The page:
I had to manually cordon, drain and reboot each node. After this each node came back online, and had the following condition:

$ oc describe node
<output ommitted>

Type Status LastHeartbeatTime LastTransitionTime Reason Message
---- ------ ----------------- ------------------ ------ -------
NetworkUnavailable False Fri, 29 Dec 2023 16:42:09 +0000 Fri, 29 Dec 2023 16:42:09 +0000 CiliumIsUp Cilium is running on this node

You can gracefully reboot OpenShift nodes by performing the following steps:

oc adm cordon {node name}
oc adm drain {node name} --ignore-daemonsets --delete-emptydir-data --force

# If you have pod disruption budgets configured, you will need to run

oc adm drain <node1> --ignore-daemonsets --delete-emptydir-data --force --disable-eviction

# Access the node
# You may not see a return for the terminal when running this, just sumbit the next command
oc debug node/{node name}

# Change root directory to /host
chroot /host

# Restart the node
systemctl reboot

Check that all your nodes are reporting as ready. And that all pods are running as expected.

oc get nodes

oc get pods --all-namespaces -o wide --sort-by='{.spec.nodeName}'

Check all the Cluster Operators are working as expected.

oc get clusteroperators

When you are happy everything is healthy, remove the associated namespace from the CNI you have migrated from.

oc delete namespace openshift-sdn
oc delete namespace openshift-ovn-kubernetes

If we inspect the Goldpinger UI, we can see that everything should be back up and running again, and that the pod IP’s have updated to use the pod CIDR network range configured in Cilium.

goldpinger - node info

Perform Cilium Networking Tests

To perform the Cilium network tests, we first must create a SecurityConstraintContext to allow the test to run with the correct privileges within the cluster.

# Run this command to create a file with the following configuration

cat << EOF > cilium-tests.yaml
kind: SecurityContextConstraints
  name: cilium-test
allowHostPorts: true
allowHostNetwork: true
  - system:serviceaccount:cilium-test:default
priority: null
readOnlyRootFilesystem: false
  type: MustRunAsRange
  type: MustRunAs
volumes: null
allowHostDirVolumePlugin: false
allowHostIPC: false
allowHostPID: false
allowPrivilegeEscalation: false
allowPrivilegedContainer: false
allowedCapabilities: null
defaultAddCapabilities: null
requiredDropCapabilities: null
groups: null

# Now apply this to the cluster

oc apply -f cilium-tests.yaml

Now we can deploy the pods with run the tests:

Applying this YAML file, creates several deployments that will use various connectivity paths to connect to each other. The connectivity paths include both with and without service load-balancing and various network policy combinations. The pod name indicates the connectivity variant and the readiness and liveness gate indicate success or failure of the test:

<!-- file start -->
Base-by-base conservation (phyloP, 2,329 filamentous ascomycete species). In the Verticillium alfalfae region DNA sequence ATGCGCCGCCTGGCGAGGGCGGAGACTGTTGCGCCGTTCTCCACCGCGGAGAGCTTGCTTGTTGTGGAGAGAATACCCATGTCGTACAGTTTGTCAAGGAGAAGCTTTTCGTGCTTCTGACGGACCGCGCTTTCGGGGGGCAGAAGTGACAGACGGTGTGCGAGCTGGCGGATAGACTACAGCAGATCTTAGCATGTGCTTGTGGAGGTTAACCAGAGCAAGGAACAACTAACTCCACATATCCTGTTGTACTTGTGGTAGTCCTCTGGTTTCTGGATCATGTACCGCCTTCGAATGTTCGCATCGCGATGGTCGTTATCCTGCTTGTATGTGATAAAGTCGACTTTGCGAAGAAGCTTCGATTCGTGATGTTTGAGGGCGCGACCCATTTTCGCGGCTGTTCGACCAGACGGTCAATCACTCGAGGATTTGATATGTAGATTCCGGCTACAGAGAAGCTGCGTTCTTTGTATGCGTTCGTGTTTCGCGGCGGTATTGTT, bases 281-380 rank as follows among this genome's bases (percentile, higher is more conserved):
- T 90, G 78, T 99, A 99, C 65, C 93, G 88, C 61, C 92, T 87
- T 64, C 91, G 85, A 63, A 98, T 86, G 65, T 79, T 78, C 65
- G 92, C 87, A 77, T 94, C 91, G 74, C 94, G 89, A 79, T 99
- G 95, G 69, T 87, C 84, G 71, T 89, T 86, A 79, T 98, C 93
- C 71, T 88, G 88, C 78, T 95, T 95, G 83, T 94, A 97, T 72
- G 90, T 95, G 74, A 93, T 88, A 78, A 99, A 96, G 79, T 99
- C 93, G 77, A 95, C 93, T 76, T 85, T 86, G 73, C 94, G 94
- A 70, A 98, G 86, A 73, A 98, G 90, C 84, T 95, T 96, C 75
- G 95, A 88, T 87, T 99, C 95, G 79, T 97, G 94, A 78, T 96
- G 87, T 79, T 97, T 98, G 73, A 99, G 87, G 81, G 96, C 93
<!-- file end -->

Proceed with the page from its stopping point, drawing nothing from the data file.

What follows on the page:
$ oc get pods -n cilium
echo-a-568cb98744-t6dpj 1/1 Running 0 15h
echo-b-64db4dfd5d-4rtqk 1/1 Running 0 15h
echo-b-host-6b7bb88666-5qp4q 1/1 Running 0 15h
host-to-b-multi-node-clusterip-6cfc94d779-2qpvq 1/1 Running 0 15h
host-to-b-multi-node-headless-5458c6bff-wb7gq 1/1 Running 0 15h
pod-to-a-allowed-cnp-55cb67b5c5-zp5dj 1/1 Running 0 15h
pod-to-a-c9b8bf6f7-dz2rm 1/1 Running 0 15h
pod-to-a-denied-cnp-85fb9df657-qnmzh 1/1 Running 0 15h
pod-to-b-intra-node-nodeport-55784cc5c9-rqbvw 1/1 Running 0 15h
pod-to-b-multi-node-clusterip-5c46dd6677-c4bhd 1/1 Running 0 15h
pod-to-b-multi-node-headless-748dfc6fd7-nwdkw 1/1 Running 0 15h
pod-to-b-multi-node-nodeport-f6464499f-8gpgq 1/1 Running 0 15h
pod-to-external-1111-96c489555-pcg5n 1/1 Running 0 15h
pod-to-external-fqdn-allow-google-cnp-5f747dfc7-8j2gq 1/1 Running 0 15h

There we have it, a successful migration from OpenShiftSDN or OpenShift OVN-Kubernetes to Cilium.

It is quite a simple process but does require downtime. For larger environments, more planning will be required, and you may need to make the decision is it better to migrate your applications and data to a new OpenShift cluster with Cilium installed rather than in-place migrate the CNI to Cilium. If this is the case, I recommend looking at a tool like Kasten, which can provide flexibility in migrating apps and data. I have a guide for using Kasten with OpenShift here.

In the example ciliumconfig, Hubble Relay was enabled too, and you can access that by exposing the relay port, and using the Hubble CLI. Further configuration is needed to enable the Hubble UI etc.

$ kubectl port-forward svc/hubble-relay -n cilium 4245:80 &
$ hubble observe
Handling connection for 4245
Dec 30 12:21:19.757: (host) -> openshift-monitoring/prometheus-k8s-0:9091 (ID:17068) to-endpoint FORWARDED (TCP Flags: ACK, RST)
Dec 30 12:21:19.788: default/goldpinger-jv7d8:53046 (ID:21030) -> default/goldpinger-6fhsn:8080 (ID:21030) to-overlay FORWARDED (TCP Flags: ACK, PSH)
Dec 30 12:21:19.788: (host) -> (kube-apiserver) to-network FORWARDED (UDP)
Dec 30 12:21:19.789: default/goldpinger-jv7d8:53046 (ID:21030) <- default/goldpinger-6fhsn:8080 (ID:21030) to-endpoint FORWARDED (TCP Flags: ACK, PSH)
Dec 30 12:21:19.792: (remote-node) <> openshift-ingress-canary/ingress-canary-zm77w:8080 (ID:44510) to-overlay FORWARDED (TCP Flags: SYN)
Dec 30 12:21:19.792: (host) -> openshift-ingress-canary/ingress-canary-zm77w:8080 (ID:44510) to-overlay FORWARDED (TCP Flags: SYN)
Dec 30 12:21:19.792: (host) -> (remote-node) to-network FORWARDED (UDP)

Thanks to Duffie Cooley for his assistance with pointing me in the right direction to get going with this walkthrough.


Dean Lewis